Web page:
On Thursday, the United Nations General Assembly in New York granted the Palestinian Authority nonmember observer state status, a victory in their quest for independent statehood.
The vote does not create a separate country, but places the Palestinian Authority on the same level as the Vatican.
Palestinian Authority President Mahmoud Abbas spoke to delegates before the vote, attacking Israel as a racist occupier and demanding statehood based on the 1967 borders, something Israel has objected to.
“We do not come here seeking to de-legitimize a state established here years ago, and that is Israel,” he said. “[We come here to] affirm the legitimacy of a state that must now achieve its independence, and that is Palestine.”
But Ron Prosor, Israel’s ambassador to the U.N., said that peace is only possible through direct negotiations between Jerusalem and Ramallah, not on the United Nations General Assembly floor in New York, a sentiment echoed by State Department spokeswoman Victoria Nuland.
According to the Washington Post, Prosor also said that the United Nations “can’t break the 4,000-year-old bond between the people of Israel and the land of Israel.”
“This resolution will not advance peace, this resolution will not change the situation on the ground,” he told the General Assembly.
Prosor also said that he has never heard Abbas use the phrase, “two states for two people,” because “the Palestinian leadership has never accepted a Jewish state for the Jewish people,” garnering applause.
He also called Gaza “a haven for terrorists and an ammunition dumping ground” for Israel’s enemies in the Islamic Republic of Iran.
“Israel remains committed for peace but we will not establish another Iranian terror base in the heart of our country,” he added.
Israeli Defense Minister Ehud Barak said the vote will have no real meaning in the negotiations between Israel and the Palestinians.
“I don’t think that (the vote) practically will have a huge influence or a major impact on any issue. … I don’t see this as the major consequence. I think the most important urgent need is to open direct negotiations. Even if we cannot agree on a fully fledged peace, probably we can accomplish something, which is better than the status quo,” he said.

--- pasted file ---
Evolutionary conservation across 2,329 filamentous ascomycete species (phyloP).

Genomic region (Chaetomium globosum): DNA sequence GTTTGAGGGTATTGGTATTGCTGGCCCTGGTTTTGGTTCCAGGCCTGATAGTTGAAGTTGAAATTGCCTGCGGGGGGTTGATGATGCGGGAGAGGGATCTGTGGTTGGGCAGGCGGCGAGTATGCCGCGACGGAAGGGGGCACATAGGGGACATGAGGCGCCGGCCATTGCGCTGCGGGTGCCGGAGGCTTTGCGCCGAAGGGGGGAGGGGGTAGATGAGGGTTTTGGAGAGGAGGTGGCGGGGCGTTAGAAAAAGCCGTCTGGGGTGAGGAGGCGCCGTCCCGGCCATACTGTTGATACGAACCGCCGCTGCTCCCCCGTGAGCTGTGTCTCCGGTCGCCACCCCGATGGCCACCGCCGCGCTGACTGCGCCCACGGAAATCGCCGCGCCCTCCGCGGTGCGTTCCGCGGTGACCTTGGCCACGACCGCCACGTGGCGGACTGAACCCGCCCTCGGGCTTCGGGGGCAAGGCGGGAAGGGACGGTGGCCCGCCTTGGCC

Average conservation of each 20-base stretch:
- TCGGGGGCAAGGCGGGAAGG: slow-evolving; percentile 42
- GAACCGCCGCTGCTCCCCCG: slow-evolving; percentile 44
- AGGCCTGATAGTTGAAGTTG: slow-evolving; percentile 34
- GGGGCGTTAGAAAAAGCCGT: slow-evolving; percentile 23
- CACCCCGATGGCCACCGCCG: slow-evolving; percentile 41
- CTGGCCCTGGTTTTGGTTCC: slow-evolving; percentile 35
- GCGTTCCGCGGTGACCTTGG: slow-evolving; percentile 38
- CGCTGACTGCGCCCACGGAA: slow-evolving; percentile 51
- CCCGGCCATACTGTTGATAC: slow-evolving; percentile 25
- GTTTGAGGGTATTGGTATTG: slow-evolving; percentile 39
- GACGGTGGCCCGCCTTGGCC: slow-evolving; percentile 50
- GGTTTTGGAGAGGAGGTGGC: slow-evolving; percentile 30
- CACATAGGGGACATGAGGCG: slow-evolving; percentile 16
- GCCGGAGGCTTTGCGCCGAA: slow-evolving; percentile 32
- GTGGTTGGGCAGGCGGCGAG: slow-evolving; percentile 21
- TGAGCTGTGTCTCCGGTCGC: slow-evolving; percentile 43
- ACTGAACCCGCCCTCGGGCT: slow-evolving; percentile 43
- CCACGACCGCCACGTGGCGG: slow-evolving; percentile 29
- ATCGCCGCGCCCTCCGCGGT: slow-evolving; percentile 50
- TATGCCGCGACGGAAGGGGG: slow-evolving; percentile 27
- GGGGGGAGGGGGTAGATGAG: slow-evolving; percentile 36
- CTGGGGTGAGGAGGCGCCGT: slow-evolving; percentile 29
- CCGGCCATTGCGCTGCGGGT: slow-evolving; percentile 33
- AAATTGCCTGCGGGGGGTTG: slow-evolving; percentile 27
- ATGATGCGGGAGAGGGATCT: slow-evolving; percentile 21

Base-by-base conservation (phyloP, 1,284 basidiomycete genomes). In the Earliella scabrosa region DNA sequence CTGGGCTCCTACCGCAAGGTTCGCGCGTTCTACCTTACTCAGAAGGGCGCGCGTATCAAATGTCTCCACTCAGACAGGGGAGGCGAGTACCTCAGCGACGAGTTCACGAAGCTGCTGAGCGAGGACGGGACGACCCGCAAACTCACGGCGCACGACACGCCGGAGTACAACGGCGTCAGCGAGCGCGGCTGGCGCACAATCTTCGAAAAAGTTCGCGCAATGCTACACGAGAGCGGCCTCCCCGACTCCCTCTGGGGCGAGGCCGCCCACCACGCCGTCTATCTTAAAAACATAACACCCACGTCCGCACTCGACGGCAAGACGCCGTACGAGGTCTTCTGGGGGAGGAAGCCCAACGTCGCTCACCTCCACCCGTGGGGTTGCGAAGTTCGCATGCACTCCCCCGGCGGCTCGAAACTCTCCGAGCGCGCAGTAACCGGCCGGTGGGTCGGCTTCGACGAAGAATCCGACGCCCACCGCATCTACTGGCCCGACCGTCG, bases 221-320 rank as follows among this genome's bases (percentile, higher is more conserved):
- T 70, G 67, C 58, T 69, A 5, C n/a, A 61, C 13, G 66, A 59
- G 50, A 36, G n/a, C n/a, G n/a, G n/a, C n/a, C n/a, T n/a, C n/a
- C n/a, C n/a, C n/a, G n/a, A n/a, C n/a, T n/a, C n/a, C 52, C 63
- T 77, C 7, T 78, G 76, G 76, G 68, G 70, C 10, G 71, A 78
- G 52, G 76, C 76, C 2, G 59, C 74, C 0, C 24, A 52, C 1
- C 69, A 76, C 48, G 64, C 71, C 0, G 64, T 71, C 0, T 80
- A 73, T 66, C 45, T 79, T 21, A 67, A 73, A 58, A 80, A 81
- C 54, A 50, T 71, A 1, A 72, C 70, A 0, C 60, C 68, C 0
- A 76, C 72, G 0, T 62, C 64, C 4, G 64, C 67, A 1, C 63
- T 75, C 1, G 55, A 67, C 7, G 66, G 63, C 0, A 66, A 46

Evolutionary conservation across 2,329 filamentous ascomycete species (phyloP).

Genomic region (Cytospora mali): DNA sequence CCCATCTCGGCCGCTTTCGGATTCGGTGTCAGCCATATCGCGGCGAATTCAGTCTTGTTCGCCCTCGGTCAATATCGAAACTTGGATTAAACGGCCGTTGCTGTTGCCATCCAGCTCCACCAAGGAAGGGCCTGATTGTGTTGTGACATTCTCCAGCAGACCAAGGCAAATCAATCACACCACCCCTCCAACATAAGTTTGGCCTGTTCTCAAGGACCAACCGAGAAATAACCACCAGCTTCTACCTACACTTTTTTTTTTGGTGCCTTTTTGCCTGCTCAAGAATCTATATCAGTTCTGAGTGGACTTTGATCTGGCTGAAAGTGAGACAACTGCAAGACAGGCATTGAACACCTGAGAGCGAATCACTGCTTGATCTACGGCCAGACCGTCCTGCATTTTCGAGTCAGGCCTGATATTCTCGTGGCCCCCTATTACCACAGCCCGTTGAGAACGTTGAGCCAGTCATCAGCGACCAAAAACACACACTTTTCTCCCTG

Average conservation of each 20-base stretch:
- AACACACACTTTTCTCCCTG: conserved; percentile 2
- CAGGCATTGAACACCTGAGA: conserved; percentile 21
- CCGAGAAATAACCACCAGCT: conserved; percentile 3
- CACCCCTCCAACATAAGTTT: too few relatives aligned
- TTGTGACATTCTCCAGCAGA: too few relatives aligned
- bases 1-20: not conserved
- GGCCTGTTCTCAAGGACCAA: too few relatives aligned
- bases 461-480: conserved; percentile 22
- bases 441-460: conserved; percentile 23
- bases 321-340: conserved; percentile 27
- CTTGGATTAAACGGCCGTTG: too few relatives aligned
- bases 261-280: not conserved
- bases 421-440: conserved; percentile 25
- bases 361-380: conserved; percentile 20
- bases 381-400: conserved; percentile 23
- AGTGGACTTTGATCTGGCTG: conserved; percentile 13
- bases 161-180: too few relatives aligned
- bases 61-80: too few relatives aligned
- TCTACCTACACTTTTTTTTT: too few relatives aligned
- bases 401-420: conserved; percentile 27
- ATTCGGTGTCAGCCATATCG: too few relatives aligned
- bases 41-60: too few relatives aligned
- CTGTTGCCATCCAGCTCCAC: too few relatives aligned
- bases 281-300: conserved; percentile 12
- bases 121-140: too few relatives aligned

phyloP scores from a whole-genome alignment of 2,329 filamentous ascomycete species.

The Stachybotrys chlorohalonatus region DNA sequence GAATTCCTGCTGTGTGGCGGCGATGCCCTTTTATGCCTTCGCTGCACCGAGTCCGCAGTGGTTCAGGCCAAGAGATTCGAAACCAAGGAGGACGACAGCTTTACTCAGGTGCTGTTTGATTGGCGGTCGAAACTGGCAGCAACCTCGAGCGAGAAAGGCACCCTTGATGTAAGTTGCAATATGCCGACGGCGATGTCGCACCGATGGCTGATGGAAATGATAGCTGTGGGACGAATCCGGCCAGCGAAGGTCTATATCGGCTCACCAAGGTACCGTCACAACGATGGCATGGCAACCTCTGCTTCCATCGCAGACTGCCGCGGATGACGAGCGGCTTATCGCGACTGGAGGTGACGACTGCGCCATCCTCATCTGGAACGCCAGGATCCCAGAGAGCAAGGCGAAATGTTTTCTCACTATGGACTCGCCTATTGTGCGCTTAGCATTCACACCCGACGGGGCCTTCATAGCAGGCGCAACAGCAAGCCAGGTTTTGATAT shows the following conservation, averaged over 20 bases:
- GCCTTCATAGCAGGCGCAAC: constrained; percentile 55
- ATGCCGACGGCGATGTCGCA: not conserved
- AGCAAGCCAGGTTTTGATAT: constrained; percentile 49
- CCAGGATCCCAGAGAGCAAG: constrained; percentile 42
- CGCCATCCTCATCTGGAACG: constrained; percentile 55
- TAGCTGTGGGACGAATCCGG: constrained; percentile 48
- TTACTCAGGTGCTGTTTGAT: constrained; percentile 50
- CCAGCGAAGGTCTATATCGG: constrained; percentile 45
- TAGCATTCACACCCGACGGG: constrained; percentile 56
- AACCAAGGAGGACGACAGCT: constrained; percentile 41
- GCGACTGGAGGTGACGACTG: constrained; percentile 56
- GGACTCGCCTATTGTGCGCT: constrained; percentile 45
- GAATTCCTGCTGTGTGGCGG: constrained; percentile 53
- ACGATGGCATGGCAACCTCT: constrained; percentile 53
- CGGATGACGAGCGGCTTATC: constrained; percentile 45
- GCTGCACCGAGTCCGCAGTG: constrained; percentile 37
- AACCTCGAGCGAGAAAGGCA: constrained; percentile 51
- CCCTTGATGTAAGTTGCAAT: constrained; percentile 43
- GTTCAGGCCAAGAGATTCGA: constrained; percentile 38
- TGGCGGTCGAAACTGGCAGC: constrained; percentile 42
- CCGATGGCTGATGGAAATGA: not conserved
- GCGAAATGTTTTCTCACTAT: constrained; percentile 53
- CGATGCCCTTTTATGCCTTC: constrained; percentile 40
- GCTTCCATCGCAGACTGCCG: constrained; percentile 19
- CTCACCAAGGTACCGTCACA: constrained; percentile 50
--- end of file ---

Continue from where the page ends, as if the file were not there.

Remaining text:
The Post also noted that the vote came on the same day in 1947 that the U.N. voted on a partition resolution that would have seen a Jewish state created alongside an Arab state. The Israelis adopted it and declared independence in May 1948, but the Arabs rejected it and the result has been decades of war and strife.
According to the Post, Thursday’s vote means the Palestinians “could gain access to U.N. agencies and international bodies, most significantly the International Criminal Court, which could become a springboard for going after Israel for alleged war crimes or its ongoing settlement building on war-won land.”
While Thursday’s vote is being celebrated in the Palestinian Authority, Breitbart.com said the Assembly hall was packed with Palestinian supporters while Israeli supporters were kept out.
“For kick-off day and the vote at the General Assembly, which is supposed to be all about mutual respect and coexistence, ‘Palestine’ has teamed up with the ‘UN Division for Palestinian Rights’ and UN officials to pack the Assembly hall with Palestine supporters while denying access to a prominent Jewish organization,” Joel B. Pollack wrote.
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